Mid-America Health First, a group of Kansas City-area hospitals that's been trying to come together since early 1994, expects to announce its final shape and business strategy in early June.
The group has fallen behind in its organizational planning and has been hindered by changes in strategy ordained by hospital sponsors.
Mid-America Health First hospitals ring the city in Missouri and Kansas. The group includes Saint Joseph Health Center, Kansas City, Mo.; Shawnee Mission Medical Center, Shawnee, Kan.; Bethany Medical Center, Kansas City, Kan.; Liberty (Mo.) Hospital; St. Mary's Hospital of Blue Springs (Mo.); Saint Luke's Northland Hospital, Smithville, Mo.; and Saint Luke's Hospital, Kansas City, Mo. Children's Mercy Hospital, Kansas City, Mo., is a nonexclusive member of the group, still maintaining partnerships with other hospitals.
Saint Luke's, the largest hospital in Mid-America Health First, is a tertiary teaching facility in central Kansas City. All the hospitals except Liberty and Children's Mercy have some religious affiliation.
Mid-America Health First was conceived to be a network that would allow its member hospitals to compete more effectively as a group against Health Midwest, the dominant system in the Kansas City area. Then it switched tacks and declared it intended to become a fully merged hospital system.
But the parent of Saint Joseph and St. Mary's hospitals, Carondelet Health System, sponsored by the Sisters of Saint Joseph of Carondelet in St. Louis, refused to merge assets of their hospitals with the rest.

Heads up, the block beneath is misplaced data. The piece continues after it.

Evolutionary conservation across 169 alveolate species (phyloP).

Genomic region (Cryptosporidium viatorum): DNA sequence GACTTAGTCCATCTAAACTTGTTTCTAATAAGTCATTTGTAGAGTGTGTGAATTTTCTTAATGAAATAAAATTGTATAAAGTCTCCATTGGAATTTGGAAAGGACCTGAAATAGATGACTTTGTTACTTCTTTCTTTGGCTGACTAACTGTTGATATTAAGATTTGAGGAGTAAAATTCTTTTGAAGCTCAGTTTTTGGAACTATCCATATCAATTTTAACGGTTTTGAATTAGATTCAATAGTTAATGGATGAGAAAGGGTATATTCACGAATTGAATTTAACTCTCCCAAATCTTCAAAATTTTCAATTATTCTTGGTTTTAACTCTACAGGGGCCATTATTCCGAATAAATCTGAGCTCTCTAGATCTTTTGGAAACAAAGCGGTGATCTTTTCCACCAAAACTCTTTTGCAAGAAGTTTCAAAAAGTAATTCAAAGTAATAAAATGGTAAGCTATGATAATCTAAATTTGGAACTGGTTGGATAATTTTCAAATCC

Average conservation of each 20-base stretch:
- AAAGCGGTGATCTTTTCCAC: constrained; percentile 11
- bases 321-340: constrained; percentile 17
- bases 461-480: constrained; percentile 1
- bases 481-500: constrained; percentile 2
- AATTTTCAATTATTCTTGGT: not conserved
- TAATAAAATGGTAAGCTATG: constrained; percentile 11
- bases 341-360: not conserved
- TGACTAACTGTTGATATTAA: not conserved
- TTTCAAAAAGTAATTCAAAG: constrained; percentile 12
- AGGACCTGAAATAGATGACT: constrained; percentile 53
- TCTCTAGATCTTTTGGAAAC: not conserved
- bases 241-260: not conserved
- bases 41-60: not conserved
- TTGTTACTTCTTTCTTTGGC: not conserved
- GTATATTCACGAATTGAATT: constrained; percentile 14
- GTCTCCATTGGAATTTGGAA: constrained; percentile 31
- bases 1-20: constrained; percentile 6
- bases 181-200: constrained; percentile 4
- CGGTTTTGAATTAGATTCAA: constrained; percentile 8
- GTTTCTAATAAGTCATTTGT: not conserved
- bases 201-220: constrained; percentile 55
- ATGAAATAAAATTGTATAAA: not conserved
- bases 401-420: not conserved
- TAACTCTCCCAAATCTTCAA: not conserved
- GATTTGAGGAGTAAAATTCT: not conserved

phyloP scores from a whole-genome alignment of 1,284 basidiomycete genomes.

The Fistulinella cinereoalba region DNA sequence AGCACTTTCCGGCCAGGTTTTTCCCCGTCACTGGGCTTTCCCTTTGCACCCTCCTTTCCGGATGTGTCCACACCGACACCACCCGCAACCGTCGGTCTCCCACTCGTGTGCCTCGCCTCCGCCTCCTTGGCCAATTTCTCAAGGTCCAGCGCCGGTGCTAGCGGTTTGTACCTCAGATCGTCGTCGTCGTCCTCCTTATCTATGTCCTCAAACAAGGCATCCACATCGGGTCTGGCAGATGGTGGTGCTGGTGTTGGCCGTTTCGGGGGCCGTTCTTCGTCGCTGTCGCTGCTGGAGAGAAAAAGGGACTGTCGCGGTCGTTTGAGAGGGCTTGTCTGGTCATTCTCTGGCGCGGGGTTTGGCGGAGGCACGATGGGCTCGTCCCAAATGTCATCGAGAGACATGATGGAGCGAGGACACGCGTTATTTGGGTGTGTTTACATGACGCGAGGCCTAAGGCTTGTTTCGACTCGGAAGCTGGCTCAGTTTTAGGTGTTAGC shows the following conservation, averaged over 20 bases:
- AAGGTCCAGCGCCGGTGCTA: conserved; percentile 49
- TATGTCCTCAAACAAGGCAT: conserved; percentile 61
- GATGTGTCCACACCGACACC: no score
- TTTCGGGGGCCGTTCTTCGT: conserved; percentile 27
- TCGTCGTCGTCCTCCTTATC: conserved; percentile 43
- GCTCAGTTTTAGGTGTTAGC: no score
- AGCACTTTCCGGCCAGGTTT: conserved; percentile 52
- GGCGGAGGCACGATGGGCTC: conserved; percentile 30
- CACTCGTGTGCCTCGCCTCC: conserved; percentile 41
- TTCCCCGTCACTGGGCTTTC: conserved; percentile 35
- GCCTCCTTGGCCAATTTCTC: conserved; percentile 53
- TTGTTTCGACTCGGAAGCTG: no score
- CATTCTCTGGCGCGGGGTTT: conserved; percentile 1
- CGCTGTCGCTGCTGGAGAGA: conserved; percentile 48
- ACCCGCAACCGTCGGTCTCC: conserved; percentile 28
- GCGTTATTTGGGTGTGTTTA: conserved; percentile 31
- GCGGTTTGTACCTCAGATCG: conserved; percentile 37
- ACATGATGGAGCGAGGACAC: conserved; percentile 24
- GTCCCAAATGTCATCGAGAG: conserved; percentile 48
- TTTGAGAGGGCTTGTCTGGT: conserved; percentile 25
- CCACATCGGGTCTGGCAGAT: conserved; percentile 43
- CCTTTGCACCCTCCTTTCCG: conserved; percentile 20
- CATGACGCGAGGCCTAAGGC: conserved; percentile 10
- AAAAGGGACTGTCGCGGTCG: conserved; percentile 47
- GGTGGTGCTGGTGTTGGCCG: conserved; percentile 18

Now the group is back to square one. James Boyle, chief executive officer of Shawnee Mission, called the present business plan "a `disciplined' network model." But, he added, the plan is still subject to change. The group expected to have the plan finished last week and to present it to each hospital's board in hopes of gaining approval by the end of the month.
Planners say their task has been complicated by the need to unify eight hospitals simultaneously, rather than add one or two at a time, as many networks and systems have done.
Mike Abell, CEO of Saint Joseph, said: "The present position of Carondelet is to seek out a method or way that the two affiliated Carondelet hospitals can participate in Health First. The option that looks most positive to us is the network model." Going to a merged system, he said, "is not a problem for just us. It's a problem for other partners as well, for instance Liberty, which is a district hospital and cannot merge its bottom line."
THE CURRENT PLAN IS `A "DISCIPLINED" NETWORK MODEL.' --James Boyle